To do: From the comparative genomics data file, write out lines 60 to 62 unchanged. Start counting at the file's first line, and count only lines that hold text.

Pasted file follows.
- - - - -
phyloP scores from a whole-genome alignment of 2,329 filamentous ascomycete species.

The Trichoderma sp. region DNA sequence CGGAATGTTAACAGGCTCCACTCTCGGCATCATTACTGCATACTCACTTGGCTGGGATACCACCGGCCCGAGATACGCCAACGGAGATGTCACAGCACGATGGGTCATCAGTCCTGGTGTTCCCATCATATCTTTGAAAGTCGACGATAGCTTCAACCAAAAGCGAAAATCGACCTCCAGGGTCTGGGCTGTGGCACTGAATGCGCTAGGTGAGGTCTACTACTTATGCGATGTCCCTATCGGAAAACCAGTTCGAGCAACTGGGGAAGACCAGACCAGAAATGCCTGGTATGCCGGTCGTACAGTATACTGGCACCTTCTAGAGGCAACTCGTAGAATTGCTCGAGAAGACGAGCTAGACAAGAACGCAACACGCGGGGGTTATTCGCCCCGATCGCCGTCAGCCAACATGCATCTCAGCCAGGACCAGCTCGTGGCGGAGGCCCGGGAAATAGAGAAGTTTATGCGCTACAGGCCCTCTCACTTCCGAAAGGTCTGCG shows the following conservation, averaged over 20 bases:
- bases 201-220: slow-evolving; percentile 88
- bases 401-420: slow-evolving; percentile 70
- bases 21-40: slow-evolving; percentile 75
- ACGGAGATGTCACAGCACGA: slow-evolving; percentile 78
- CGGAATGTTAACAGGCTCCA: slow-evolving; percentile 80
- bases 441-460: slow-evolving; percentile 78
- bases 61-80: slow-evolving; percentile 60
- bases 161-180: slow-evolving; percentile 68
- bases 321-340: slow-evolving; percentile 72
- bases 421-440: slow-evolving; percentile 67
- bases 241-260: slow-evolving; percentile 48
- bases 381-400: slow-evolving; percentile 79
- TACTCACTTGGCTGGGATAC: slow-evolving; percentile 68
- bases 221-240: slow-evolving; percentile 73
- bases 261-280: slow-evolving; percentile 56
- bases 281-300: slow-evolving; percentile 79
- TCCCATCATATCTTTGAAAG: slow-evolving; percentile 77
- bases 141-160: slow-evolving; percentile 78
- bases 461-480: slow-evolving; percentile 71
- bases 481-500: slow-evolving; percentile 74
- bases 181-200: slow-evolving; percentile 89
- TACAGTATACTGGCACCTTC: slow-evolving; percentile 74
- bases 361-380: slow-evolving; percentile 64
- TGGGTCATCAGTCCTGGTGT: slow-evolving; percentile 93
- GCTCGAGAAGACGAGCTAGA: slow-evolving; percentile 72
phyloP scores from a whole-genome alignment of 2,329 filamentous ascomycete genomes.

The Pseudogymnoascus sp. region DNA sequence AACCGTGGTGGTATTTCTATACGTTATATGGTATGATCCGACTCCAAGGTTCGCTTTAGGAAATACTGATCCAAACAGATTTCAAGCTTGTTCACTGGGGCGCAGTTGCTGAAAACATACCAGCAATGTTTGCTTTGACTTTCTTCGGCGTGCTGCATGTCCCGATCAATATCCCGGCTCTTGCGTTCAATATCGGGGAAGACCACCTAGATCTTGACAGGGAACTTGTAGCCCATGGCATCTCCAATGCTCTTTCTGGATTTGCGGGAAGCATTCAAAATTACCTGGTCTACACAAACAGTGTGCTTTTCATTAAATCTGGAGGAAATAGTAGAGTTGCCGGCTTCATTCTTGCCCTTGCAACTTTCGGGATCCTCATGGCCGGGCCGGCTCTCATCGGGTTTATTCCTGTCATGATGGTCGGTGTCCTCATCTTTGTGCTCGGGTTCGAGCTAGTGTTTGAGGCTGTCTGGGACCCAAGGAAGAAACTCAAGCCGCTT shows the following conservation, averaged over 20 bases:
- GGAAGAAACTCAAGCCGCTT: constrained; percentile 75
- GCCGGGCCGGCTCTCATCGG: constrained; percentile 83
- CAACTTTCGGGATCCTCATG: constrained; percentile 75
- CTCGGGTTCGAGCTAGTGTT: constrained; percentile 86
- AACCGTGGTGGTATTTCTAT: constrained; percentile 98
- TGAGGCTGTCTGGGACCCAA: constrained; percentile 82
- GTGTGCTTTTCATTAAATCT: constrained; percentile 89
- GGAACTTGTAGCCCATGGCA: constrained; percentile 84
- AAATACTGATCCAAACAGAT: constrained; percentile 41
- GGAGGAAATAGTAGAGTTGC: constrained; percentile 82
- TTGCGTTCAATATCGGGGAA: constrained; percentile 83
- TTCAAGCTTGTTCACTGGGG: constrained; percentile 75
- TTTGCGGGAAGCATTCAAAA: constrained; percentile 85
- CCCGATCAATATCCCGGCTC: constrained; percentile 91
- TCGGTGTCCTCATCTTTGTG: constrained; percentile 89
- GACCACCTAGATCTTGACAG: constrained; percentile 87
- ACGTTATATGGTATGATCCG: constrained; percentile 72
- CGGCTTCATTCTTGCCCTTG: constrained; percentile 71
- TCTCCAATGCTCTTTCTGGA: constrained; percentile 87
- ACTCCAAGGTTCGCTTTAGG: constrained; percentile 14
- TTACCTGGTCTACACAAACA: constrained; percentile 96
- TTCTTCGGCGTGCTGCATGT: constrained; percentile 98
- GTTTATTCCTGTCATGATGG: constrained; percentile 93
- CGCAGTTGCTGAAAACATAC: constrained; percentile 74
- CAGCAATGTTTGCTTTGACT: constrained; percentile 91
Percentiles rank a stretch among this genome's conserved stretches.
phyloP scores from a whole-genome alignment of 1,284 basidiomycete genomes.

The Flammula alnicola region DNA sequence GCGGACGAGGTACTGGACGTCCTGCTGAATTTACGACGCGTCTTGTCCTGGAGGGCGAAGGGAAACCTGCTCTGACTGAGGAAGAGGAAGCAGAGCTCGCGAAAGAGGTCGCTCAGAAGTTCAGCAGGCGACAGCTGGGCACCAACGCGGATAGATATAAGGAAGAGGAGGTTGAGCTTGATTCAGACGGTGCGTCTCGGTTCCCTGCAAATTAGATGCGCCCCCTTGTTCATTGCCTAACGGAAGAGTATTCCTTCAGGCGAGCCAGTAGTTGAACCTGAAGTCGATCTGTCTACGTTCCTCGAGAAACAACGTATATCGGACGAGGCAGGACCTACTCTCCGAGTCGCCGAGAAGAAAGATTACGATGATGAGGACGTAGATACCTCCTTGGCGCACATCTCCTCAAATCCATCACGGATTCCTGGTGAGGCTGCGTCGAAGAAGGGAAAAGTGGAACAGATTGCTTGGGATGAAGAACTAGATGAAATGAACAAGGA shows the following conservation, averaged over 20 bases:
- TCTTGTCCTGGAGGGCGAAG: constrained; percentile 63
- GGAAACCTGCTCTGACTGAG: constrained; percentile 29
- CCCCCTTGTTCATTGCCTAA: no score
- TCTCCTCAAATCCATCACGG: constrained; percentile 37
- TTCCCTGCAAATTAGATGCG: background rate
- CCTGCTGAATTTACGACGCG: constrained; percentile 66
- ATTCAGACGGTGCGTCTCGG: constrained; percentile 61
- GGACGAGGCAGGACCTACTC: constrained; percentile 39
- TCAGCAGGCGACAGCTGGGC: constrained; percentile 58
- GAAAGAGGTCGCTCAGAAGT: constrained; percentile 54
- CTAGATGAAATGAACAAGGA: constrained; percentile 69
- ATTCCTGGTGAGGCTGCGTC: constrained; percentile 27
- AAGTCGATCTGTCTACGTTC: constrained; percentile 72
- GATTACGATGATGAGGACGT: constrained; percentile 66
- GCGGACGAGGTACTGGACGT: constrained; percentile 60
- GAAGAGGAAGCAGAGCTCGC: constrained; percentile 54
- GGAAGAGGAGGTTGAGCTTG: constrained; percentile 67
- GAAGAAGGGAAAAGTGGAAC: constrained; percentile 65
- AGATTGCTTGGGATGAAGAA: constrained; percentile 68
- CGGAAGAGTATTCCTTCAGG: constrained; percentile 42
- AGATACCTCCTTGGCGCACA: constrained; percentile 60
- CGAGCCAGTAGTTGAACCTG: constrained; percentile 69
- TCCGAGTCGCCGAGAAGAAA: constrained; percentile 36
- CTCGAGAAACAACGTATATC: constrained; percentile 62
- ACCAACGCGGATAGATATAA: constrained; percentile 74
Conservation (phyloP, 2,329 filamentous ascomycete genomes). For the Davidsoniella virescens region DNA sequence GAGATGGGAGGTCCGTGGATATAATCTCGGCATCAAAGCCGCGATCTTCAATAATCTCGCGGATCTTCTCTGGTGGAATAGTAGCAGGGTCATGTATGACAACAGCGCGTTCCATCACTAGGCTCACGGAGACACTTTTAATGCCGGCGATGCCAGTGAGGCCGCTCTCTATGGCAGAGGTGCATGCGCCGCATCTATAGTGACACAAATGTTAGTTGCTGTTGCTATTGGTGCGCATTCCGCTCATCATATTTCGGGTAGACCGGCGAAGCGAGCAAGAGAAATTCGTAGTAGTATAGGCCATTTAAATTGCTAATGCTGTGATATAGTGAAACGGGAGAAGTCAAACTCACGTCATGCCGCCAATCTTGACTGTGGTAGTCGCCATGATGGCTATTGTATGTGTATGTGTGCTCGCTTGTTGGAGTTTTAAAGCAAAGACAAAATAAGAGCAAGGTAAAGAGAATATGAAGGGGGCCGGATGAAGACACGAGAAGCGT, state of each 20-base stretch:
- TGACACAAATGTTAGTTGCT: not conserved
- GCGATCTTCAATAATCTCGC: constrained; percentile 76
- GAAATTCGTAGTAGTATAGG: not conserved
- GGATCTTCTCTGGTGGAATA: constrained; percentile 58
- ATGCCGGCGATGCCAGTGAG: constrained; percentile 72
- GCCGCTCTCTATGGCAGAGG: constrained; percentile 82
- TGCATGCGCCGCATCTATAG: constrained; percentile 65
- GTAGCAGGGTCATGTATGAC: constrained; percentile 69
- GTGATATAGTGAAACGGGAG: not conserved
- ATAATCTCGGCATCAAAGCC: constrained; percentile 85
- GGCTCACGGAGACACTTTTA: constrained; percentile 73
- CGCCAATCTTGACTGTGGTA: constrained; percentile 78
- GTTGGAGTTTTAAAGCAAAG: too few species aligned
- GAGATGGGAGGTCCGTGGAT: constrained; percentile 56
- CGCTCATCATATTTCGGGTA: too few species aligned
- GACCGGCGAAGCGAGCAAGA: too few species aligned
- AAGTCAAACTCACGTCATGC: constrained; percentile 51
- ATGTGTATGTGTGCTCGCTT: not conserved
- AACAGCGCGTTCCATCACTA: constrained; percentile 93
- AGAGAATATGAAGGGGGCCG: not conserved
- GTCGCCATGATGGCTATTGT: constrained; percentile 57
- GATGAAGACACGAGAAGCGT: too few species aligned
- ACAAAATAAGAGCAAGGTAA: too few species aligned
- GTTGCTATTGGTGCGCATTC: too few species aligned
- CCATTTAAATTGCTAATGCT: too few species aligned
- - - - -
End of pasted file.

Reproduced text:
- CCCCCTTGTTCATTGCCTAA: no score
- TCTCCTCAAATCCATCACGG: constrained; percentile 37
- TTCCCTGCAAATTAGATGCG: background rate